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A volunteer for the Winnipeg Police Service is retiring after 13 years, and looking back fondly on her time there.

70-year-old Jeanie Dubberley has logged more than 1800 hours as a WPS volunteer since 2005, and she says she has enjoyed every minute of it.

"I'm not a native Winnipegger. I came here in the '70s with my family and I have absolutely loved my adopted city... I've worked as a volunteer at my community club, I've done all kinds of other things, and this just seems like one more step in giving back to a community that has made me feel warmly welcomed," says Dubberley, who is originally from Vancouver but lived in Charlottetown and Toronto before coming to Winnipeg.

During her time as a WPS volunteer, Dubberley says she took accident reports, helped people applying for criminal record checks, and tried to console people who were in distress and waiting to speak to officers. Her last volunteer shift with WPS was last Tuesday. Dubberley was given a Certificate of Appreciation from the force, which she says seemed like more of a fuss than was necessary.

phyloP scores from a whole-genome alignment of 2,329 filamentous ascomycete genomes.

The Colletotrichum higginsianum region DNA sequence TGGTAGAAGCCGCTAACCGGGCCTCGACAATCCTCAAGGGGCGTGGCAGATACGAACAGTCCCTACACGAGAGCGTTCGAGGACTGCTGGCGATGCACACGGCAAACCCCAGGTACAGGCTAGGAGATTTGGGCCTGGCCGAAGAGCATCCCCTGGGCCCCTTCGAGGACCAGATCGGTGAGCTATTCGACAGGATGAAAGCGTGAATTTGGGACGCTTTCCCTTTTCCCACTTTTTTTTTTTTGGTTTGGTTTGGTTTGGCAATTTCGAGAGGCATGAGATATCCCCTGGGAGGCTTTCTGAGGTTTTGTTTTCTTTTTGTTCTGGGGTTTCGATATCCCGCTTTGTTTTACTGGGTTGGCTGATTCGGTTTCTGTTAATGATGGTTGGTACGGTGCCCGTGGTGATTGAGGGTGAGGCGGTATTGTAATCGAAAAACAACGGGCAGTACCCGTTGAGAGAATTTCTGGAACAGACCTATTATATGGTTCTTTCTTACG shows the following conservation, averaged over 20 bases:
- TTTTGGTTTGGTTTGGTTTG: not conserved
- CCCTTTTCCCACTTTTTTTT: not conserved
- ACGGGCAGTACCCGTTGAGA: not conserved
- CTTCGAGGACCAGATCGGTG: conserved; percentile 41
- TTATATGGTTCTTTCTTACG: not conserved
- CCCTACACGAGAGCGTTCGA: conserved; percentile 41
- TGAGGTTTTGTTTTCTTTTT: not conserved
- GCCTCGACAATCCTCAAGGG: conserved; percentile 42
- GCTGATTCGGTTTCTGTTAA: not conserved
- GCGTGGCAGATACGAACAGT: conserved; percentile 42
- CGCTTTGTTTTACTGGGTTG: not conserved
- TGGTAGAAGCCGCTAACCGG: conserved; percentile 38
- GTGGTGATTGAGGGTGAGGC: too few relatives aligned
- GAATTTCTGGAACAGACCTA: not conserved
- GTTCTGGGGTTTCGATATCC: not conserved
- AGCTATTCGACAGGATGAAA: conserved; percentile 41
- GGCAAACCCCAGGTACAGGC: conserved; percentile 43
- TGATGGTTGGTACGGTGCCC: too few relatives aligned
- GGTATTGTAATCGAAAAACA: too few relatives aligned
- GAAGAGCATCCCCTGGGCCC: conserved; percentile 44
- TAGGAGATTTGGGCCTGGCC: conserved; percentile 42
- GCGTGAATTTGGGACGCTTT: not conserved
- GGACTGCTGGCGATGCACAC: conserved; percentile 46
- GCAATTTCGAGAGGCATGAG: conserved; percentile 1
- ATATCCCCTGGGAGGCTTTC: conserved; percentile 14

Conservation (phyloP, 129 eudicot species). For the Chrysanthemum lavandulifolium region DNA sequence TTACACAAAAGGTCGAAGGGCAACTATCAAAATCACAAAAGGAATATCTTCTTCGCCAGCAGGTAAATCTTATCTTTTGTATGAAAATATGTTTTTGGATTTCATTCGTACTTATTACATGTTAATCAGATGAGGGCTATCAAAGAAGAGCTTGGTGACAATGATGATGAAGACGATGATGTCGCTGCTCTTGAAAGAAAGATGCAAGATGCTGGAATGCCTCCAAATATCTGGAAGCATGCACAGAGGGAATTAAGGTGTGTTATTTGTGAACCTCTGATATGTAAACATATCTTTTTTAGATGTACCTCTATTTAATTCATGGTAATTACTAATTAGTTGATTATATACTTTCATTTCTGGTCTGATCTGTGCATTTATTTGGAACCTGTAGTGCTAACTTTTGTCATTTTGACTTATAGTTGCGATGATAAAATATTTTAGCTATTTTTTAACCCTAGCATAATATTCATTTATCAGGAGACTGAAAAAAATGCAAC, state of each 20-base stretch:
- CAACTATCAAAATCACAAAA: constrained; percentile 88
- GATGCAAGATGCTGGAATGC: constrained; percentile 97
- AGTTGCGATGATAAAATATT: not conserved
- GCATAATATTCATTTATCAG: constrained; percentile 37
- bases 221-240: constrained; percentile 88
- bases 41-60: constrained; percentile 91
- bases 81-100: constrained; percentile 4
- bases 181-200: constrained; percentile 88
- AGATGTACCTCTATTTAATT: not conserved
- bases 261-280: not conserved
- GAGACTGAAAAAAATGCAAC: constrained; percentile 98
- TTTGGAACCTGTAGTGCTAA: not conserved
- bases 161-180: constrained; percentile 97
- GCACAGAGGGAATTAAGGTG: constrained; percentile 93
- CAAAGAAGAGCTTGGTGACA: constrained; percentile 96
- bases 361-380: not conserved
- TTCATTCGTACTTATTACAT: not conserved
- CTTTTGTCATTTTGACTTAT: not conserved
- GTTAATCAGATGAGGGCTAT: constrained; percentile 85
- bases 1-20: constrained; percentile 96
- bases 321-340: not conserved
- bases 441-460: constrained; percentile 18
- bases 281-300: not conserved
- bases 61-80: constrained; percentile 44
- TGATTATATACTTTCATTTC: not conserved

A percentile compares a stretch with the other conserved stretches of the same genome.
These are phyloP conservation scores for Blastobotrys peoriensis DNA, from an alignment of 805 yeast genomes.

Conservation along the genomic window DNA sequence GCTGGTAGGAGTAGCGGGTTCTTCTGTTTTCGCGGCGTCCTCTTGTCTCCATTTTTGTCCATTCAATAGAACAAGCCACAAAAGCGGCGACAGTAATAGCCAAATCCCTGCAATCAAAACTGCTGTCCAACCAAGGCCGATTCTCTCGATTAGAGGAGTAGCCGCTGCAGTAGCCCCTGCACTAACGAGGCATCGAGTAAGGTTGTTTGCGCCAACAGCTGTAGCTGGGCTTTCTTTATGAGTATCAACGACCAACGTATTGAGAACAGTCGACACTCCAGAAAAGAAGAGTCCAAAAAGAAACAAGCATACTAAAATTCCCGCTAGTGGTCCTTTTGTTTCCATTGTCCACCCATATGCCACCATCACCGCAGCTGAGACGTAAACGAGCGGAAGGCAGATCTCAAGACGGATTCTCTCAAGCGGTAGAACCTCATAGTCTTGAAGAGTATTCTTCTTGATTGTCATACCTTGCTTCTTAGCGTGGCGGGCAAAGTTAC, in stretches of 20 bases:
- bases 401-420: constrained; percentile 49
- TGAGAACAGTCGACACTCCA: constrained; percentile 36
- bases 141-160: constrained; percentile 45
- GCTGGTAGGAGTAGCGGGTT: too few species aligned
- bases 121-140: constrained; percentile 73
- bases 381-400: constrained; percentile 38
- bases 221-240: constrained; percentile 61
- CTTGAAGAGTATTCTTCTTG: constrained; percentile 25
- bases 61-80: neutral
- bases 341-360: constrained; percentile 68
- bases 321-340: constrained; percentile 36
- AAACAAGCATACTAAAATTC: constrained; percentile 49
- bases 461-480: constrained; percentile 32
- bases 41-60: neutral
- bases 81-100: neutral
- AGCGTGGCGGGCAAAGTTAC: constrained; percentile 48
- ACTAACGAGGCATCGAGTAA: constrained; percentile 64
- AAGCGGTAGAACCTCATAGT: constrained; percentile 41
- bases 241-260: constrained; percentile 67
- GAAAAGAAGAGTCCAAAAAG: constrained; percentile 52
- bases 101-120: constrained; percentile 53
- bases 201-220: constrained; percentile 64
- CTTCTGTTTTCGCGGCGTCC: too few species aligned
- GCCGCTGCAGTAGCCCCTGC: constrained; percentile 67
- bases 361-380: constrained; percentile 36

"It wasn't about rewards, it was about me giving back. I didn't expect anything like that... I mean it was very nice but as I say not necessary because it was my privilege."

Dubberley says she comes from a very law-abiding, public-support kind of family.

"My dad had actually wanted to be a policeman but he wasn't tall enough, bless his heart."

Dubberley got started when she came into a police station to report an accident.

"A gentleman I knew was behind the counter wearing a Winnipeg Police volunteer shirt, and I didn't know the Winnipeg Police used volunteers, so nosy thing that I am I asked him right away what he was doing and he told me all about it and it sounded wonderful."

Dubberley has worked as a volunteer at the Corydon Service Centre, the District Six Station, and the West District Station.

Though her time with Winnipeg Police is done, Dubberley is still volunteering with the Manitoba Opera, where she used to work.

"It's kind of fun to go back there because some of the work I'm doing involves inputting information into the computer from cards on which my writing frequently appears, and I haven't worked for them for about 30 years," she says.

Dubberley says there are so many ways to give back to your community in a way that interests you.